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Former Oneida High School principal files complaint against district

Posted 9/9/19

ONEIDA — The former principal of Oneida High School has filed a complaint against the Oneida school district with the state Division of Human Rights, claiming marital status discrimination and …

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Former Oneida High School principal files complaint against district

Posted

ONEIDA — The former principal of Oneida High School has filed a complaint against the Oneida school district with the state Division of Human Rights, claiming marital status discrimination and retaliation plus disability-based retaliation.

The complaint is by Brian Gallagher, who said he was principal for over 14 years before his position was abolished effective June 30 and replaced by a grade K-12 executive principal position for which his application was rejected.

In addition to naming the school district in documents dated Sept. 5, the complaint names Oneida district Superintendent Mary-Margaret Zehr plus Board of Education members Melinda Bowe, John Elberson, Robert Group, James Maio and Jennifer Parker along with former member Alicia Lippert.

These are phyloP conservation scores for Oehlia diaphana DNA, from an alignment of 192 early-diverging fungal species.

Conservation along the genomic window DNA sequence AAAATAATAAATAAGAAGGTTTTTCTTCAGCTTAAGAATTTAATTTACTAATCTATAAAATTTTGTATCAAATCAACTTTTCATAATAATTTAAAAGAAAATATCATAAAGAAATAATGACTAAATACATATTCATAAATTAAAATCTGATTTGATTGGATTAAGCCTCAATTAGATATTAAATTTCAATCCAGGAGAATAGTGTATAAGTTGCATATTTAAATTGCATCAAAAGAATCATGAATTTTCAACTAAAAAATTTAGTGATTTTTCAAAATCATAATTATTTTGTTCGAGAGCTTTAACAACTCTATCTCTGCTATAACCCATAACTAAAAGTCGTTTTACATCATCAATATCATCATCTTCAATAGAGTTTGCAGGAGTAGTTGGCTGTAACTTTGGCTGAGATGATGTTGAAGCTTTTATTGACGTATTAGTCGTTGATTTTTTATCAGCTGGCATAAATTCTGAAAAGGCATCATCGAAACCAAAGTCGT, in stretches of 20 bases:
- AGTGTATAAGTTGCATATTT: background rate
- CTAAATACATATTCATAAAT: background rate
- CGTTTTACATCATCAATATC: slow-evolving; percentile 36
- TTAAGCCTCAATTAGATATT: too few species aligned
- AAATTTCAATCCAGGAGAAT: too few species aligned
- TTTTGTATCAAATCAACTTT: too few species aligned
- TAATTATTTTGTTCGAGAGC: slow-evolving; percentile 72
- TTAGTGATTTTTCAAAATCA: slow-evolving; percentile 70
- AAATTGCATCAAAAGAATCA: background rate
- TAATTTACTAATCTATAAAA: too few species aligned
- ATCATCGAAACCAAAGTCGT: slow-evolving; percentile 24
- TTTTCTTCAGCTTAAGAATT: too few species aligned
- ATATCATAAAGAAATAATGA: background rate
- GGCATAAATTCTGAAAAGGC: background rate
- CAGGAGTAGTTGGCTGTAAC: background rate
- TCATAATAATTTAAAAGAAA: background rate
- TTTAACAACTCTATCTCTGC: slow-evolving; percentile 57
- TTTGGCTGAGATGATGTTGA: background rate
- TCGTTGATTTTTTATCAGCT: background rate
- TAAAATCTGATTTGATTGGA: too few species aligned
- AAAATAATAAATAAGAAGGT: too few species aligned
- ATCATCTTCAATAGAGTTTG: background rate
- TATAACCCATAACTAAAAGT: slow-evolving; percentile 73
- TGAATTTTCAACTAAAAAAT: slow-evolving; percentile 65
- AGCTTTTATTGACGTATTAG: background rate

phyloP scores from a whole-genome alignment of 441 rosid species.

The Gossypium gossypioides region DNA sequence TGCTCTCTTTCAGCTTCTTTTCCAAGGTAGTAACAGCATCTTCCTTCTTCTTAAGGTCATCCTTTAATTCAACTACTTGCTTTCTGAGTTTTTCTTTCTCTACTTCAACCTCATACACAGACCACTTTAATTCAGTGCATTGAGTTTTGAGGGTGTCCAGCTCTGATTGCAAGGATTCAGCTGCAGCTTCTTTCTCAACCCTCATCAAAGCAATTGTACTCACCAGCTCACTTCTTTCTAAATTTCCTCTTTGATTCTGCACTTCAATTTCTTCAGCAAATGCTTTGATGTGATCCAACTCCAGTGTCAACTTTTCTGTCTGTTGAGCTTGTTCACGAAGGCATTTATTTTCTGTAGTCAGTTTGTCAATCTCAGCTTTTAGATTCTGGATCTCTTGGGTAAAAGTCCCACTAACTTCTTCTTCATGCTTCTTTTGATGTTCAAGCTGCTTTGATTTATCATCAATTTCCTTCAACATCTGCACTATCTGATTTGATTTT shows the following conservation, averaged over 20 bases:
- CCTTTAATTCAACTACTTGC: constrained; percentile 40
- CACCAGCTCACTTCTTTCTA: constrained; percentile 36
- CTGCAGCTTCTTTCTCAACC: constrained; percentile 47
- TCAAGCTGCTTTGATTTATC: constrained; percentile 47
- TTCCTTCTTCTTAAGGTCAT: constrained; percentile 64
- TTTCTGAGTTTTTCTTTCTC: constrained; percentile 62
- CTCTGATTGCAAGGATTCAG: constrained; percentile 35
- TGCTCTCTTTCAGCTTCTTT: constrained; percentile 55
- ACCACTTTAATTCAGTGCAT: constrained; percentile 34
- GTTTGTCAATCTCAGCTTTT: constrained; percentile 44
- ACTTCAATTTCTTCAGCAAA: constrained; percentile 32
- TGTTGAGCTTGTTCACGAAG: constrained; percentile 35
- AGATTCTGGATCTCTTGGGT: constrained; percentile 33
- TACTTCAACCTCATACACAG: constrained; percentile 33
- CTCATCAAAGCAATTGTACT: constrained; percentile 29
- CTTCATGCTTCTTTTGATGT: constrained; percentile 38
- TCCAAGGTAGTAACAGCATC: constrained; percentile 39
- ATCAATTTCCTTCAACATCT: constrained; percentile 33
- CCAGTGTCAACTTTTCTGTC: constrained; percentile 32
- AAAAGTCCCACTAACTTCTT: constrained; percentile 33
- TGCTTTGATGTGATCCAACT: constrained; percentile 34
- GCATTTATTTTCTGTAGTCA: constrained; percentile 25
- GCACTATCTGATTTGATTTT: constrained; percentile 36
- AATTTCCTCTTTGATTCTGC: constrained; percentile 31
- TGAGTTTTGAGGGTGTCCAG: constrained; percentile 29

Zehr could not be reached for comment today.

The complaint was filed on behalf of Gallagher by attorney John Valentino of the Bousquet Holstein PLLC law firm office in Syracuse. Valentino said today Gallagher seeks appointment to the new executive principal position "for which he is eminently qualified," plus he "will seek damages for the discrimination, harassment and retaliation he has endured."

Regarding claims of marital status discrimination and retaliation, Gallagher said in the complaint that he divorced his wife in 2008 and in 2012 married school district teacher Jill Gallagher. Since then, he said, "I have been ostracized and treated unfairly by certain administrators, teachers, the Board of Education, and Superintendent Zehr, culminating in the abolishment of my high school principal position on June 30, 2019."

He added that since Zehr was hired, "I have been harassed, received counseling memos on issues that did not warrant counseling, and treated poorly compared to similarly situated employees, because of my status as a divorced and remarried individual, resulting in the elimination of my position and the rejection of my application for the new position." He added "upon information and belief, at least one other former employee suffered similar mistreatment because he divorced and remarried, and he too was terminated by the district under the pretext of a business decision."

In addition, for Gallagher's claims of disability-based retaliation, he said he underwent cervical spine surgery in March 2016 and returned to work in May 2016. In October 2016, he said, a student brought a knife to the high school and Zehr decided to "allow the student to return to school despite the student's repeated and known propensity for violent conduct." On or about Dec. 2, 2016, he said, that student assaulted him, "fracturing my fusion surgery site and sixth cervical vertebrae."